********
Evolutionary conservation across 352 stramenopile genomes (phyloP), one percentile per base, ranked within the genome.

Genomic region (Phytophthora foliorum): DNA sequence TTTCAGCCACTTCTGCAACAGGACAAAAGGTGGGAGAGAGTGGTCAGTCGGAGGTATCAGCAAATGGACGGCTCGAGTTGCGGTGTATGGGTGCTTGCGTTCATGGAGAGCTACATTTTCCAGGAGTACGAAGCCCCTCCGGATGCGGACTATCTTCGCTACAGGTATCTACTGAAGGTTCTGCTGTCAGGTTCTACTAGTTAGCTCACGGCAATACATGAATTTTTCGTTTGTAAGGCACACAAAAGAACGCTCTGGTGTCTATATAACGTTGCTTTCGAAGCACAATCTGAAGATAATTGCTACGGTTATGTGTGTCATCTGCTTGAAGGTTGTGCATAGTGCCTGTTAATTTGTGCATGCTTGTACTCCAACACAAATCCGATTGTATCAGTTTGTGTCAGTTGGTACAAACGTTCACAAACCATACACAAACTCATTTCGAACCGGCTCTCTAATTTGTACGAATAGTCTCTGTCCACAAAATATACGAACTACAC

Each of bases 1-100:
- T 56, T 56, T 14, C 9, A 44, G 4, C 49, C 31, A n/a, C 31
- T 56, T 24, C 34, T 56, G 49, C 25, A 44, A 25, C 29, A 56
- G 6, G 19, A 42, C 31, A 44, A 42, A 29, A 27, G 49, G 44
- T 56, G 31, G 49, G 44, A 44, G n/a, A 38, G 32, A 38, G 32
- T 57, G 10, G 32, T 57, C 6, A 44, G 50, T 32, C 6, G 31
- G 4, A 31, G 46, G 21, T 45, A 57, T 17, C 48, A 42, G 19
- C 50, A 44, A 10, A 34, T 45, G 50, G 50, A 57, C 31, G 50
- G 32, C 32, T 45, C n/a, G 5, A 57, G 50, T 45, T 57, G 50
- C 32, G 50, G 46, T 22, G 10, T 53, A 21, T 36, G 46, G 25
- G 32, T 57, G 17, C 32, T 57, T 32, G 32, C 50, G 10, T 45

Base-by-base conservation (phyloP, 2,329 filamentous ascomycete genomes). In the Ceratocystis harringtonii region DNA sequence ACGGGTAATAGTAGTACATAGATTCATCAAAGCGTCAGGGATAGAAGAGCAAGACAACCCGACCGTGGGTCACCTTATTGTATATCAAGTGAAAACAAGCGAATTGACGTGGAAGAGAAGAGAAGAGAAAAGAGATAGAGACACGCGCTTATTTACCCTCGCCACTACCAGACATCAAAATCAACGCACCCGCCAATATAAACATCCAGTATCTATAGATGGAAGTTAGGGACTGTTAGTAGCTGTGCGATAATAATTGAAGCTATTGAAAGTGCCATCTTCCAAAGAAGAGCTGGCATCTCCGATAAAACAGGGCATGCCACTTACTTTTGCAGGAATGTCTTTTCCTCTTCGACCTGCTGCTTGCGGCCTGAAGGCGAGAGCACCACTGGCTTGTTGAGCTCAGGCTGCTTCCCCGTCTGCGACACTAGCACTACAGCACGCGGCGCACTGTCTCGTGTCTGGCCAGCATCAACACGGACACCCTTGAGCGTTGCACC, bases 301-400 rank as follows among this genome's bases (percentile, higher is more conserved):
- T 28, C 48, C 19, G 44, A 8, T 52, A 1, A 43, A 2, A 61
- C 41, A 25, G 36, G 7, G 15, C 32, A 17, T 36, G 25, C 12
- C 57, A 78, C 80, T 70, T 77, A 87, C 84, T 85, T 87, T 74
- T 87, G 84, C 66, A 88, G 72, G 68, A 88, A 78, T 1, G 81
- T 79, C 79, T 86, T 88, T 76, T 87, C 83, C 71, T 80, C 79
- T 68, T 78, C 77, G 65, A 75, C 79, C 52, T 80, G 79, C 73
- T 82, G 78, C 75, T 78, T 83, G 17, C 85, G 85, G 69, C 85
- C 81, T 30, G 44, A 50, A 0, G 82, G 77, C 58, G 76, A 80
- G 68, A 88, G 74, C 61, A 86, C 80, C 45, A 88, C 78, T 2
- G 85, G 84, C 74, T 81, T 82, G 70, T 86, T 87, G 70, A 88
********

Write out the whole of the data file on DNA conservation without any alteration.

Evolutionary conservation across 352 stramenopile genomes (phyloP), one percentile per base, ranked within the genome.

Genomic region (Phytophthora foliorum): DNA sequence TTTCAGCCACTTCTGCAACAGGACAAAAGGTGGGAGAGAGTGGTCAGTCGGAGGTATCAGCAAATGGACGGCTCGAGTTGCGGTGTATGGGTGCTTGCGTTCATGGAGAGCTACATTTTCCAGGAGTACGAAGCCCCTCCGGATGCGGACTATCTTCGCTACAGGTATCTACTGAAGGTTCTGCTGTCAGGTTCTACTAGTTAGCTCACGGCAATACATGAATTTTTCGTTTGTAAGGCACACAAAAGAACGCTCTGGTGTCTATATAACGTTGCTTTCGAAGCACAATCTGAAGATAATTGCTACGGTTATGTGTGTCATCTGCTTGAAGGTTGTGCATAGTGCCTGTTAATTTGTGCATGCTTGTACTCCAACACAAATCCGATTGTATCAGTTTGTGTCAGTTGGTACAAACGTTCACAAACCATACACAAACTCATTTCGAACCGGCTCTCTAATTTGTACGAATAGTCTCTGTCCACAAAATATACGAACTACAC

Each of bases 1-100:
- T 56, T 56, T 14, C 9, A 44, G 4, C 49, C 31, A n/a, C 31
- T 56, T 24, C 34, T 56, G 49, C 25, A 44, A 25, C 29, A 56
- G 6, G 19, A 42, C 31, A 44, A 42, A 29, A 27, G 49, G 44
- T 56, G 31, G 49, G 44, A 44, G n/a, A 38, G 32, A 38, G 32
- T 57, G 10, G 32, T 57, C 6, A 44, G 50, T 32, C 6, G 31
- G 4, A 31, G 46, G 21, T 45, A 57, T 17, C 48, A 42, G 19
- C 50, A 44, A 10, A 34, T 45, G 50, G 50, A 57, C 31, G 50
- G 32, C 32, T 45, C n/a, G 5, A 57, G 50, T 45, T 57, G 50
- C 32, G 50, G 46, T 22, G 10, T 53, A 21, T 36, G 46, G 25
- G 32, T 57, G 17, C 32, T 57, T 32, G 32, C 50, G 10, T 45

Base-by-base conservation (phyloP, 2,329 filamentous ascomycete genomes). In the Ceratocystis harringtonii region DNA sequence ACGGGTAATAGTAGTACATAGATTCATCAAAGCGTCAGGGATAGAAGAGCAAGACAACCCGACCGTGGGTCACCTTATTGTATATCAAGTGAAAACAAGCGAATTGACGTGGAAGAGAAGAGAAGAGAAAAGAGATAGAGACACGCGCTTATTTACCCTCGCCACTACCAGACATCAAAATCAACGCACCCGCCAATATAAACATCCAGTATCTATAGATGGAAGTTAGGGACTGTTAGTAGCTGTGCGATAATAATTGAAGCTATTGAAAGTGCCATCTTCCAAAGAAGAGCTGGCATCTCCGATAAAACAGGGCATGCCACTTACTTTTGCAGGAATGTCTTTTCCTCTTCGACCTGCTGCTTGCGGCCTGAAGGCGAGAGCACCACTGGCTTGTTGAGCTCAGGCTGCTTCCCCGTCTGCGACACTAGCACTACAGCACGCGGCGCACTGTCTCGTGTCTGGCCAGCATCAACACGGACACCCTTGAGCGTTGCACC, bases 301-400 rank as follows among this genome's bases (percentile, higher is more conserved):
- T 28, C 48, C 19, G 44, A 8, T 52, A 1, A 43, A 2, A 61
- C 41, A 25, G 36, G 7, G 15, C 32, A 17, T 36, G 25, C 12
- C 57, A 78, C 80, T 70, T 77, A 87, C 84, T 85, T 87, T 74
- T 87, G 84, C 66, A 88, G 72, G 68, A 88, A 78, T 1, G 81
- T 79, C 79, T 86, T 88, T 76, T 87, C 83, C 71, T 80, C 79
- T 68, T 78, C 77, G 65, A 75, C 79, C 52, T 80, G 79, C 73
- T 82, G 78, C 75, T 78, T 83, G 17, C 85, G 85, G 69, C 85
- C 81, T 30, G 44, A 50, A 0, G 82, G 77, C 58, G 76, A 80
- G 68, A 88, G 74, C 61, A 86, C 80, C 45, A 88, C 78, T 2
- G 85, G 84, C 74, T 81, T 82, G 70, T 86, T 87, G 70, A 88